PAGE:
How The Government Plotted To Fail Private Schools In KCPE 2020
Release of 2020 KCSE results has been accompanied by Echoes of silence, unlike in the previous years that such occasions have always been marred with joy and dances.
Analyzing CS Magoha’s statement that administration and marking of KCPE 2020 will have a “human face”, members of the Kenya Private Schools Association (KPSA) have concluded that the human face was strictly meant for a section of candidates particularly from public schools, whom the covid-19 pandemic had deprived valuable instructional time
Prof Magoha in apparent response to parents concerns before the exam was quoted assuring the nation that administration and marking would take in account the challenges many candidates went through last year.
The just released 2020 KCPE exams results, taken by about 1.2 million candidates, does not reflect any lack of instructional time, especially for candidates in public schools after schools closed in March last year, as it did not deter their march to the top. Coincidentally, the virtual lessons attended by a section of private school candidates have not been reflected in the same results.
The radio and TV lessons offered by the Kenya Institute of Curriculum Development (KICD) were also accessible to only a few from affluent homes.
The schools’ closure negatively affected learners. Leading to dropouts. The sector recorded the highest pregnancy, some opting for early marriage.
Investigations into the pre and post marking events have revealed that there was alleged unfair standardization, which produced abnormal marks among the top candidates and the bottom candidates. After realizing this abnormality, the marks of private school candidates were allegedly chopped down by between 48 to 60 marks compared to the public schools whose marks were chopped down by between 19 and 25 marks. The reason that led to this unfair treatment of the private school pupils is yet to be established. If these allegations turn out to be real, then this would be the most unethical act committed by the government.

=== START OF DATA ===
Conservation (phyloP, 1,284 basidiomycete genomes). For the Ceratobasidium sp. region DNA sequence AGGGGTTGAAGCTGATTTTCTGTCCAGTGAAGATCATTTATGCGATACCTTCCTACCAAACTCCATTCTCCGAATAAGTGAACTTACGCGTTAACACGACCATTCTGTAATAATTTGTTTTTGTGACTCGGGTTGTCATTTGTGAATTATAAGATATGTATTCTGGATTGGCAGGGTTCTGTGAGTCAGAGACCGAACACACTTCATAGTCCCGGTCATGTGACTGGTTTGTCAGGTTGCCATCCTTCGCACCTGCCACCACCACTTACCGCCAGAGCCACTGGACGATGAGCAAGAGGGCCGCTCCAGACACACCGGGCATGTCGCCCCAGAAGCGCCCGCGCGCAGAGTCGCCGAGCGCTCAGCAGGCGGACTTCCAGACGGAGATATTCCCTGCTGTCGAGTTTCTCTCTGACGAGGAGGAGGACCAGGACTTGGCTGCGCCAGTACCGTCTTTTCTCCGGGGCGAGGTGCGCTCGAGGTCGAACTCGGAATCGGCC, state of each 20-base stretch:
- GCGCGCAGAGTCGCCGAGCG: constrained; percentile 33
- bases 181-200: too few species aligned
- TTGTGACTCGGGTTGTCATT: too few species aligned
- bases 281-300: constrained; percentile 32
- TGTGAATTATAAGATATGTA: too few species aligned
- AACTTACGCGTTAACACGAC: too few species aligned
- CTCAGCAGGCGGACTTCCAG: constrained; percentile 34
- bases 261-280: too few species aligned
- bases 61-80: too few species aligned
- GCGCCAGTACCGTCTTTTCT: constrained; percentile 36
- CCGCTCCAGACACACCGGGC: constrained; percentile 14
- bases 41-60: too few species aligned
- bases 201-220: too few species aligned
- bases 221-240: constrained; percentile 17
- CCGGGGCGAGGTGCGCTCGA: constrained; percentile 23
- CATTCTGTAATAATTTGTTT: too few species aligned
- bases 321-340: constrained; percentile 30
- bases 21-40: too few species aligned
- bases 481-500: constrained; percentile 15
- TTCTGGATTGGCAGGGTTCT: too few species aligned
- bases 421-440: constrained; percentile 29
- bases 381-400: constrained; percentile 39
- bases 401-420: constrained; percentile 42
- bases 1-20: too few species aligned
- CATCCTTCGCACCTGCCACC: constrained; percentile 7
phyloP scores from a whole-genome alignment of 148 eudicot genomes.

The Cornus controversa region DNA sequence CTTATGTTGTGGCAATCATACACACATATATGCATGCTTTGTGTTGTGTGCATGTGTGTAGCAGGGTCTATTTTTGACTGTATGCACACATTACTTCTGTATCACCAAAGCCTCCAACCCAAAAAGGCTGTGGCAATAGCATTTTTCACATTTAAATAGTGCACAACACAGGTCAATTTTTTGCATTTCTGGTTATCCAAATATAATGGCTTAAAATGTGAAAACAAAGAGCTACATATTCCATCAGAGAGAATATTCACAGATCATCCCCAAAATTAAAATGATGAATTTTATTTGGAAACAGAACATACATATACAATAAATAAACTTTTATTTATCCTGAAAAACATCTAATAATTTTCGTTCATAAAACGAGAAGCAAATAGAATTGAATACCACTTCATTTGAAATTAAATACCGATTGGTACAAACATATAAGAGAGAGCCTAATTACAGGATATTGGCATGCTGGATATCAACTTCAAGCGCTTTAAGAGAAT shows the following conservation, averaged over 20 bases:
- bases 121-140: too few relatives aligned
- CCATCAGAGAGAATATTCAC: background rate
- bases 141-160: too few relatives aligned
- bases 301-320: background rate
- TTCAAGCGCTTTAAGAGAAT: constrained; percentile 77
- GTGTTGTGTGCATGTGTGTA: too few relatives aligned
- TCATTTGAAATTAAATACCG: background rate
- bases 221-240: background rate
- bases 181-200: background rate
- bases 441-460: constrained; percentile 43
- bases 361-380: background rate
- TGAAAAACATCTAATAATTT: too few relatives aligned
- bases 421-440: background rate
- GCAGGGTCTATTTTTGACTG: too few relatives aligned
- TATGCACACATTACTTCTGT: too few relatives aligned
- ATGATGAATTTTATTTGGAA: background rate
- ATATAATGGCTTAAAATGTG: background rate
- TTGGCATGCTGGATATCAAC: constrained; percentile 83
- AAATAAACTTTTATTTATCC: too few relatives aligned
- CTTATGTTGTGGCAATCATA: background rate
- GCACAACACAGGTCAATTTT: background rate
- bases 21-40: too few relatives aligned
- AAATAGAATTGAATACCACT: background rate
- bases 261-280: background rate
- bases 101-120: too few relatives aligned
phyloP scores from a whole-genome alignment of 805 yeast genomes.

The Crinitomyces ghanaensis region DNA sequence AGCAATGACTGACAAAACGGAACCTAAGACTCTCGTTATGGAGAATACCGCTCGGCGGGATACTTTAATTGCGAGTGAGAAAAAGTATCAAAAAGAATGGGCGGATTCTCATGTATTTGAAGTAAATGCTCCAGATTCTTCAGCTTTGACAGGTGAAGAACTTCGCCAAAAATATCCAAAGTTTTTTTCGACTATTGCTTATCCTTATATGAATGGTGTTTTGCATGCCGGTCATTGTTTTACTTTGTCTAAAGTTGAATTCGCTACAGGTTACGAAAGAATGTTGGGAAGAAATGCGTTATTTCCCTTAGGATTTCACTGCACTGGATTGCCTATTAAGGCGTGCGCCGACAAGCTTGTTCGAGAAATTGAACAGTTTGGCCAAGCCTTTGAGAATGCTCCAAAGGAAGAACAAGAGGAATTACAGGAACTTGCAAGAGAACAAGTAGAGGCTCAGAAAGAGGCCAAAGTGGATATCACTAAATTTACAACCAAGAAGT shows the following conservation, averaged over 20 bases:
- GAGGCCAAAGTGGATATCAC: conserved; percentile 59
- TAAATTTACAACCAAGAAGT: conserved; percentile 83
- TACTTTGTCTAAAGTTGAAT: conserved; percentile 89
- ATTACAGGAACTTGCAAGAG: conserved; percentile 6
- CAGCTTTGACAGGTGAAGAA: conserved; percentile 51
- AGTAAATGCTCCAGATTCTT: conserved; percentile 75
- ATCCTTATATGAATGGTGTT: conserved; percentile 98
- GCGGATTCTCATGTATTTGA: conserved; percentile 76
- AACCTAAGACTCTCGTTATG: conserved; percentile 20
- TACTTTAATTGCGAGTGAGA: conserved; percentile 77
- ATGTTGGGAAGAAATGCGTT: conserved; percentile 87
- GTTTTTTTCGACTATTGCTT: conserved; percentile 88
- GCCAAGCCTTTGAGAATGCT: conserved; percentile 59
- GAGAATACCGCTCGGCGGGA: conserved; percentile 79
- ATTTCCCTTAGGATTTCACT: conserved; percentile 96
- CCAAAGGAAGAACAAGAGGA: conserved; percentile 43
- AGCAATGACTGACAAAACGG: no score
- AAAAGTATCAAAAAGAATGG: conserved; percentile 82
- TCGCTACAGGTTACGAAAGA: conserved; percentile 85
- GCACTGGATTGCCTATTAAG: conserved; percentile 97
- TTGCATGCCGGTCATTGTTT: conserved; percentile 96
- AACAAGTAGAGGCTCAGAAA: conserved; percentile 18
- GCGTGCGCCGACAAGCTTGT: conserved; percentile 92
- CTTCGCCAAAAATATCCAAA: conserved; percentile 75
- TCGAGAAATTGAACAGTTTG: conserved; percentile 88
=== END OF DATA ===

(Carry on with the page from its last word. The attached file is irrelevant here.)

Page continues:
“Standardization should be equal for both private and public schools since all students belong to the government,” decried one teacher from a private school. Some private school directors are already advocating for the scrapping off of standardization so that learners score what they deserve.
“We have never seen or heard about standardised salary, why should our children continue to suffer because of this. The standardisation issue should be dealt with once and for all and if possible, done away with completely,” says Mrs. Ndunge, a director of a Nairobi school.
According to her, standardisation is not only affecting the final exam results for private school students, but also robbing them a chance to attend their dream schools since students from public schools are also given the first priority when it comes to school selection.
Proprietors and managers of private schools are wondering how a Covid-19 disrupted learning programme, limited access to online learning could endow the underprivileged candidates in public schools to perform better than their peers in academies.
“We understand that moderation and standardisation were done. But this situation where candidates in public school top the ranking nationally and in counties is still a puzzle considering that private schools still posted high mean scores,” says Minishi, the director of Fesbeth Academy.